|Year : 2015 | Volume
| Issue : 5 | Page : 501-504
Understanding poor man's diseases in contemporary perspective
National Institute for Research in Tribal Health (ICMR), Jabalpur 482 003, Madhya Pradesh, India & Coordinator, ICMR THRF, India
|Date of Web Publication||30-Jun-2015|
National Institute for Research in Tribal Health (ICMR), Jabalpur 482 003, Madhya Pradesh, India & Coordinator, ICMR THRF
Source of Support: None, Conflict of Interest: None
|How to cite this article:|
Singh N. Understanding poor man's diseases in contemporary perspective. Indian J Med Res 2015;141:501-4
Our intention in publishing the special issue was to address the complex health problems of tribal people. We attempted to include studies on the differentials in the burden and patterns of a number of diseases among tribal and their linkages with nutritional, genetic, environmental and poverty and socio-economic factors. This issue highlights the scourge of various communicable and non communicable diseases prevalent regionally in both general tribes and particularly vulnerable tribal group (PVTG). The 28 articles included in this issue make it clear that malaria is a major health problem ,,,,, followed by tuberculosis (TB) ,,,, . Other non-communicable diseases like haemoglobinopathies ,,, , hypertension  , malnutrition , , etc. have grossly been underestimated. On the other hand, dengue  and chikungunya  are emerging in tribal areas.
A historical event in the ongoing fight against various diseases prevalent among ethnic tribes took place on August 9, 2010, when the Directors of ten institutes of Indian Council of Medical Research (ICMR), senior scientists, researchers and experts gathered at National Institute for Research in Tribal Health formerly known as Regional Medical Research Centre for Tribals in Jabalpur to attend the first meeting of the Tribal Health Research Forum (THRF) under the chairmanship of Dr V.M. Katoch, Former Secretary, Department of Health Research (DHR) and Director General (DG), ICMR, New Delhi. It was for the first time that senior experts of ICMR have gathered in large number at one place to discuss and devise effective strategies to fight various diseases and thereby alleviate the physical and economic suffering of tribal people. THRF demonstrated its presence soon as Tribal Task Force was formed at the Ministry of Health in 2013 to identify gaps in the existing policies for control of various diseases, particularly malaria and enumerate the actions that need to be taken for its success as part of the National Health Mission (NHM). In line with the THRF, Tribal Task Force also focuses on partnerships for strengthening the entire health sector and on the enhanced role of communities in the development and implementation of new tools to overcome the shortcoming of the existing policies. NHM will carry these activities within the primary health care system, thus strengthening the performance of health services, ensuring their wider accessibility and promoting increased equity of services among tribal populations. Studies carried out among the Saharia tribe where the prevalence of TB was very high  , showed that nearly half of people surveyed had not heard of TB indicating an important gap in health literacy  . THRF and Tribal Task Force, both aimed towards reducing the burden of diseases have created a positive momentum. While considerable investment in capacity building for research and control of infectious diseases has been made over the past century, there is still a need for increased investments in developing more and more Indian programme managers and epidemiologists to work in tribal areas. Local experts are required to understand region specific health problems to inform health policy and operational programmes to form a robust health research platform.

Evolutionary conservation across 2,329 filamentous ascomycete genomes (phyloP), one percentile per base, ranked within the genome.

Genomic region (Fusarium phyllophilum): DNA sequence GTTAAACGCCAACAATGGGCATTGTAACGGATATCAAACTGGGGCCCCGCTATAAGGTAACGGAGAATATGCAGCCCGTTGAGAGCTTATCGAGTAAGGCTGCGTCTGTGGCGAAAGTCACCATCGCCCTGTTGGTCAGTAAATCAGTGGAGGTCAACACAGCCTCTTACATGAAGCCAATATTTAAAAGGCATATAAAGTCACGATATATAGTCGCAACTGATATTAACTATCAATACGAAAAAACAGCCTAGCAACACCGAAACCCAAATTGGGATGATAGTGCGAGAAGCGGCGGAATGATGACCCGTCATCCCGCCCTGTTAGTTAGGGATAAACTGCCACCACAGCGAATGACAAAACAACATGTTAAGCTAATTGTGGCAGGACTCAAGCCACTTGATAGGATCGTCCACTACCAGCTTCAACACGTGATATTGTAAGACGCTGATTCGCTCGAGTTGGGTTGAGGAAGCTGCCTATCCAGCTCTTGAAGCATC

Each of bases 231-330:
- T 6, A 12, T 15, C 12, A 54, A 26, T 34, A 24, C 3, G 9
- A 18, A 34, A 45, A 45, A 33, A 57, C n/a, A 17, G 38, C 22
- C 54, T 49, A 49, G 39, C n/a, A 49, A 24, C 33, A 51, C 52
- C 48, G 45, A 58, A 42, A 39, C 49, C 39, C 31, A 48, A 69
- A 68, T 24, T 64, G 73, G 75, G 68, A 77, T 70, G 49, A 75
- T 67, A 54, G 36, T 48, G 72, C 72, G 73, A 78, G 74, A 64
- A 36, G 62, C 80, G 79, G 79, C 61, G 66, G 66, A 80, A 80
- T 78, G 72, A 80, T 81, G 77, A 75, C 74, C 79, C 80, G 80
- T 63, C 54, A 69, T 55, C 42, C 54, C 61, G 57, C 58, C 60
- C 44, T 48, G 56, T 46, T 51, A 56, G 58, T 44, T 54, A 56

In this regard, it is worthwhile to mention that as per the country's conservative estimates, overall 124 districts with 30 per cent or more tribal population comprising about eight per cent country's population contribute to 46 per cent of total malaria cases,